Have you heard of the Maker Movement? The Maker Movement is a “tech-influenced DIY community” full of creative and innovative individuals including hobbyists, tinkerers, students, young adults and entrepreneurs. The Maker Movement began in 2005 when Dale Dougherty launched MAKE Magazine, a published collection of DIY projects, ideas and toolkits. Dougherty later introduced Maker Faire, a festival concept that highlights and displays DIY projects. According to Dougherty, everyone is a maker to some degree! The average American in today’s culture may not tinker as much as those a few decades back when people were more apt to attempt to fix their own cars, tackle home improvement projects, make their own clothes and cook regularly; however, many people today still take pride in making things for themselves and learning new skills.
At this time of year, because cooking and preserving food are methods of making, celebrating local foods may be a great way to engage in the maker movement! In fact, August 6-12 is Ohio Local Foods Week – the perfect opportunity to practice being a maker through local foods!
What are some practical skills you could adopt as a self-proclaimed maker to celebrate local foods? You could start out by trying a new recipe- or, if you’re feeling a little more ambitious and are interested in home food preservation, you might consider:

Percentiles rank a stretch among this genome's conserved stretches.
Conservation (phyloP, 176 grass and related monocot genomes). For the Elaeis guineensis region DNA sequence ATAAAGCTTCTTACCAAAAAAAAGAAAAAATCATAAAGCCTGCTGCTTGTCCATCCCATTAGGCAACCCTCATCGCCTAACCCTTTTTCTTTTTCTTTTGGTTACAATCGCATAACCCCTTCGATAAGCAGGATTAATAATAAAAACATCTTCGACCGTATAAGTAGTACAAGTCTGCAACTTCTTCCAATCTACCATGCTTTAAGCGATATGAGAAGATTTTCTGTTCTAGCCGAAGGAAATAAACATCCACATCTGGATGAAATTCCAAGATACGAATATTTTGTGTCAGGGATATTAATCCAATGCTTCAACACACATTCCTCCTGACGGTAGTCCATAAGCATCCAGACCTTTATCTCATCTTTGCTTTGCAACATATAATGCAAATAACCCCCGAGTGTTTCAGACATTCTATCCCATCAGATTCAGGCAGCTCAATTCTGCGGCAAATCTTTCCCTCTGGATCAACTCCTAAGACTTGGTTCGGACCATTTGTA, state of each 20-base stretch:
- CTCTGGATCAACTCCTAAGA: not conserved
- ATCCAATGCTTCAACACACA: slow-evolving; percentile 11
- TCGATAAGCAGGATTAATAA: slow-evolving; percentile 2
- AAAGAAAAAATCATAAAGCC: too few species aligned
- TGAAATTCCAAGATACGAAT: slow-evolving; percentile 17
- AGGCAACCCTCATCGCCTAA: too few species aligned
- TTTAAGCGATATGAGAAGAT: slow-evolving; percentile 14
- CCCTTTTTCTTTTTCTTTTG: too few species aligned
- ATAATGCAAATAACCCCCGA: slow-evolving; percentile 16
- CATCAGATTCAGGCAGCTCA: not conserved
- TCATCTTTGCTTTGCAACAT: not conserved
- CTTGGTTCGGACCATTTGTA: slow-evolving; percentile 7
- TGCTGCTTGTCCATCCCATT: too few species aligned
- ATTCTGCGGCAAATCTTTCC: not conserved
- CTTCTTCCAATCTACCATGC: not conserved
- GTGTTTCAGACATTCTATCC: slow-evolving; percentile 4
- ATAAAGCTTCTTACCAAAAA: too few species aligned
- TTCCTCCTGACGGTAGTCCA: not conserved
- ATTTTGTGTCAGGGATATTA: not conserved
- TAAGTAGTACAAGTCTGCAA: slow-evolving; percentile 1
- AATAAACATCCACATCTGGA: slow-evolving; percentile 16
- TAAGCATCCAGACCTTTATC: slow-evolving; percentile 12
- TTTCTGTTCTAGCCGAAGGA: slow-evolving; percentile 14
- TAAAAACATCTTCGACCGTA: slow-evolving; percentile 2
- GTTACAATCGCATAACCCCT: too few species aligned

- Preserving your own jam or jelly
- Making pickles
- Canning your own vegetables
- Using a dehydrator to make apple chips, kale chips or fruit leather
Before getting started in the kitchen, consider visiting a farmers’ market or a farm stand, touring a community garden or farm, looking for a new food or recipe book at your local library, or searching the internet for an interesting recipe to try.
If you’re planning to preserve local food, make sure to use tested recipes from a credible source like the National Center for Home Food Preservation, Cooperative Extension or the USDA. If you have questions related to food preservation, contact your local extension office.
What will you make today? Share on Facebook or Twitter using #LocalFoodsOH!